An Essentialist Paradigm of Qualitative Research

Although phenomenology might be regarded as the foundation, or even as the essence, of essentialist research, its influence has spread from simply a method for doing research to encompass a broad and mainstream paradigm of qualitative research. This general essentialist influence is particularly apparent in the way many qualitative researchers think and write about issues such as validity, generalizability, and reliability.

If validity is taken broadly to be a concern with the truth claims of research findings, then essentialist researchers will begin from the assumption that the essential nature or truth is somehow and somewhere lodged in every single example of the object of their inquiry. This belief in a common essence is held not only for external objects and internal concepts but also for the experiences of individuals. For example, the transcendental phenomenologist might elicit the “lived experiences” of a number of individual respondents, but the aim will be to arrive at common themes and categories to answer the question posed by Denise Polit and Cheryl Tatano Beck in 2005, “What is the essence of this phenomenon as experienced by these people?” (p. 219).

Research (in keeping with the Platonic view), therefore, is a process of uncovering that truth or essence, of recovery or discovery, of what is already there. The aim of the researcher is to reveal the essence of the object of inquiry (whether an external object, an internal concept, or a personal experience) without contaminating the truth by imposing his or her own preconceptions, which are put in “brackets” for the duration of the study. This objective subjectivity is usually achieved by the research community agreeing on an appropriate method and following it rigidly with a minimum of deviation. For essentialist researchers, therefore, validity is closely connected with rigor because rigorous adherence to a predetermined method offers the best hope of producing research findings that are uncontaminated by the views or influence of the researcher. Rigor is monitored in essentialist research by the careful documentation of the procedures followed by the researcher (sometimes referred to as an “audit trail”), often in conjunction with a research diary in which any indiscretions and deviations are presented and accounted for.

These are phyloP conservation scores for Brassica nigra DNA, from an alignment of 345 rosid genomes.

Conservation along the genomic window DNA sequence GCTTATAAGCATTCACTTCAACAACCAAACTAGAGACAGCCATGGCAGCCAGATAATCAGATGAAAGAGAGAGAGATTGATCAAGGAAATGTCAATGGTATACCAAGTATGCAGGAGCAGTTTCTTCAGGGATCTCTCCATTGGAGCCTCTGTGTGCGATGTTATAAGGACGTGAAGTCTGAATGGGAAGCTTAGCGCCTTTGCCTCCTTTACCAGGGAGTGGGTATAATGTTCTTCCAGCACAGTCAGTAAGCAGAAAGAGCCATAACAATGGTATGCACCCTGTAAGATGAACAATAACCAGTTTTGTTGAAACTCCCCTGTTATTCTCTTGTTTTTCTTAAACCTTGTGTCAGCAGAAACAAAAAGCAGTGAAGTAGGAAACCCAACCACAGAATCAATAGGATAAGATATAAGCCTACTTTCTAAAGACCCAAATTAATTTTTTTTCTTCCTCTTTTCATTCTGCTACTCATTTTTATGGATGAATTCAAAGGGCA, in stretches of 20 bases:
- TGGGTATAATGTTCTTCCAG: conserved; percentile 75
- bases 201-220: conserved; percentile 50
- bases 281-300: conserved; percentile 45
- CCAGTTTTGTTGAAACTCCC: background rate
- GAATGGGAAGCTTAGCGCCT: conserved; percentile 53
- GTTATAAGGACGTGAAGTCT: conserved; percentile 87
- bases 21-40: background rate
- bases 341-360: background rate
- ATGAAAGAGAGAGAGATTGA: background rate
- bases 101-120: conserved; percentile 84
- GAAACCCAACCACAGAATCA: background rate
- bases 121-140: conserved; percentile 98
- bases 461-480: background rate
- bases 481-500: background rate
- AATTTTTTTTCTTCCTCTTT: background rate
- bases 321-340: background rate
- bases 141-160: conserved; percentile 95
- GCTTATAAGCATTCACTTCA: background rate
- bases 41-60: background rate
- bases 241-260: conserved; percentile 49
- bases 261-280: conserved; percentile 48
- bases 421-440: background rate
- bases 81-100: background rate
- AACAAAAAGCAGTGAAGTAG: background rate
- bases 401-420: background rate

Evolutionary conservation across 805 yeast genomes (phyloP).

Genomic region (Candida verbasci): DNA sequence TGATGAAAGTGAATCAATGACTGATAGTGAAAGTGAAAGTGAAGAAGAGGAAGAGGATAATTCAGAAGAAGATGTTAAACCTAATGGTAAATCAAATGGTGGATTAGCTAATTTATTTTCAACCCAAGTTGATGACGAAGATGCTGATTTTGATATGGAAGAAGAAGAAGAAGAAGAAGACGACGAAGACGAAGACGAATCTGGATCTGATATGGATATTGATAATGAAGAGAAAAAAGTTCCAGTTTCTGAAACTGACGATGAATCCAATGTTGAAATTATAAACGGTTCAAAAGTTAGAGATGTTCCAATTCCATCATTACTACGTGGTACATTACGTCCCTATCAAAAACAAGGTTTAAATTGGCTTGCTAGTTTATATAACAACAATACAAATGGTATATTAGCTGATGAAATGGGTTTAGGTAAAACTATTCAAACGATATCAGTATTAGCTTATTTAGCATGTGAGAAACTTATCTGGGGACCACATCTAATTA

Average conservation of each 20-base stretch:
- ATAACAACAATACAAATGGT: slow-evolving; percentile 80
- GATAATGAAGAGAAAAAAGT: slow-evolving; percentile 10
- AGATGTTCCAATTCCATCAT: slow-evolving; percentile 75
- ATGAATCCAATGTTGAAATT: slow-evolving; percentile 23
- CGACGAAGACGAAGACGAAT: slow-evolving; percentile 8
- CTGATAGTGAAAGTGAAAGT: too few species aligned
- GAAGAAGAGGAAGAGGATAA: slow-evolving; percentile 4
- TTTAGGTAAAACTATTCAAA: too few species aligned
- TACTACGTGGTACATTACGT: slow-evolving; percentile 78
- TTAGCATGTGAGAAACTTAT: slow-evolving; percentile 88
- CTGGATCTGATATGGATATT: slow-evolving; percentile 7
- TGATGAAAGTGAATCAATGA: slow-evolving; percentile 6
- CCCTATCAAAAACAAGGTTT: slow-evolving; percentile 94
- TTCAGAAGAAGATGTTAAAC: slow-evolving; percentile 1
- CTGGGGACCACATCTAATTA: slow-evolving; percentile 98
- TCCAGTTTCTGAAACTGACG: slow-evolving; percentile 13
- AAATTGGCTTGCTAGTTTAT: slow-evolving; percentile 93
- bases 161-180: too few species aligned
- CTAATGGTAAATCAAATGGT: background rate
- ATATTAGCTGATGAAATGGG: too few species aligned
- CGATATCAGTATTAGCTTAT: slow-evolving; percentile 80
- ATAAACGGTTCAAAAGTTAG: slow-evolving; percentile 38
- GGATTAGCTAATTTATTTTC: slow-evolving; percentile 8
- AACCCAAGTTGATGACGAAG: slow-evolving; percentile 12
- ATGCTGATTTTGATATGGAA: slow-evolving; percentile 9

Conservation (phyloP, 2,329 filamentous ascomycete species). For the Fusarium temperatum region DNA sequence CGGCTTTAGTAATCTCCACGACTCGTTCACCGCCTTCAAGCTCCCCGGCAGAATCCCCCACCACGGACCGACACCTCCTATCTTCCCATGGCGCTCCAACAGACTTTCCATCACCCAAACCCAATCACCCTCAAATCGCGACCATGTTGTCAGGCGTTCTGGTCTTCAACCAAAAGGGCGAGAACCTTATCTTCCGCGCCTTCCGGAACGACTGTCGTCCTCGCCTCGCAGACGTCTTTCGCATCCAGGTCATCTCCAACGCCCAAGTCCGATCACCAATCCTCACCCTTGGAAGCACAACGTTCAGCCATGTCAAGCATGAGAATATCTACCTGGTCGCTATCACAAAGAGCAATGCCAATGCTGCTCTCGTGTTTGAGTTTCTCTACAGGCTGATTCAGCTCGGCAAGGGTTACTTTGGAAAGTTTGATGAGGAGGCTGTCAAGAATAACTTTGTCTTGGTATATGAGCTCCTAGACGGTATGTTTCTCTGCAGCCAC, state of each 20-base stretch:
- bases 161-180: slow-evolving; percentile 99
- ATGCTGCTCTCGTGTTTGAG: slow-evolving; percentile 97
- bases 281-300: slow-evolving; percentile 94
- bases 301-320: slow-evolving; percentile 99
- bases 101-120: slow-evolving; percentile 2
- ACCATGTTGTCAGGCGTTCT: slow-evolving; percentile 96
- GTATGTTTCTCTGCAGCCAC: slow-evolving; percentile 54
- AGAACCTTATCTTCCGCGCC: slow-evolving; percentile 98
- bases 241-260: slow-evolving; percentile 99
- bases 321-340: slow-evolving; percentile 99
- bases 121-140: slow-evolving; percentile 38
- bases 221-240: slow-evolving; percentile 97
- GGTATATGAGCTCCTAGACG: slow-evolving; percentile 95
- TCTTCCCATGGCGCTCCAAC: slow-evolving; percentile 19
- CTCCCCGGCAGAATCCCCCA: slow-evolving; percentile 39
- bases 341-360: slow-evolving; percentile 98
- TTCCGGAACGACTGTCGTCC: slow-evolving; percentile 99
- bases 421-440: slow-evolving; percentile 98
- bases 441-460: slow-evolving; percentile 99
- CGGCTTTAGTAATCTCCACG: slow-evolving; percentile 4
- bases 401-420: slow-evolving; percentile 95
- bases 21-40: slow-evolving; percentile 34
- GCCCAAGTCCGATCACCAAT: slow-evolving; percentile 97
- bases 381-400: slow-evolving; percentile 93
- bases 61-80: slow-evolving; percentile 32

The essentialist paradigm also influences decisions about the selection of research informants or respondents. Unlike most quantitative researchers, for whom sample selection is an issue of statistical generalization, and nonessentialist qualitative researchers, for whom generalizations can be made only on a case-by-case basis, essentialist researchers argue that all cases of a particular phenomenon will contain the essence or truth of the object of inquiry. The researcher, therefore, is free to make a purposive selection of respondents based on criteria such as the breadth and depth of their experience of the relevant phenomenon and their ability to articulate this experience. For the essentialist researcher, therefore, sample size is determined by the number of respondents required to fully uncover the essence of the object of inquiry rather than by considerations of representation of some wider population. The essentialist researcher is able to make an analytic generalization from one or more discrete cases to a theory or other universal statement, much as a natural scientist can test and confirm a theory from a single observation. In an ideal situation, one very experienced and articulate respondent will suffice, but in practice data collection continues until no new information is forthcoming, at which point saturation is said to have occurred.

Multiple respondents are also necessary to satisfy the criterion of reliability or trustworthiness. Essentialist researchers in search of the stable essence of their object of inquiry would expect to uncover very similar facets of the same unchanging truth of the matter regardless of when and by whom the study was conducted. Therefore, reliability (the degree of trust placed in the accuracy and consistency of the findings) can be tested and confirmed by repeating the data collection method at varying times and with different researchers and respondents. Similarly, essentialists would claim to be able to confirm the accuracy with which they had collected their data by returning the raw data for checking by the respondents and returning the analyzed data to the respondents or to another researcher for confirmation of the themes and categories. The assumption behind these checking techniques is that the essence of the object of inquiry remains unchanged over time and fluctuating circumstances and that this essence, in the form of themes and categories, will be perceived in much the same way by whoever analyzes the data.

Although essentialist philosophy has exerted a significant influence over the development of many of the key concepts and practices of qualitative research, it should be noted that some researchers adopt a nonessentialist approach founded on a substantially different set of assumptions.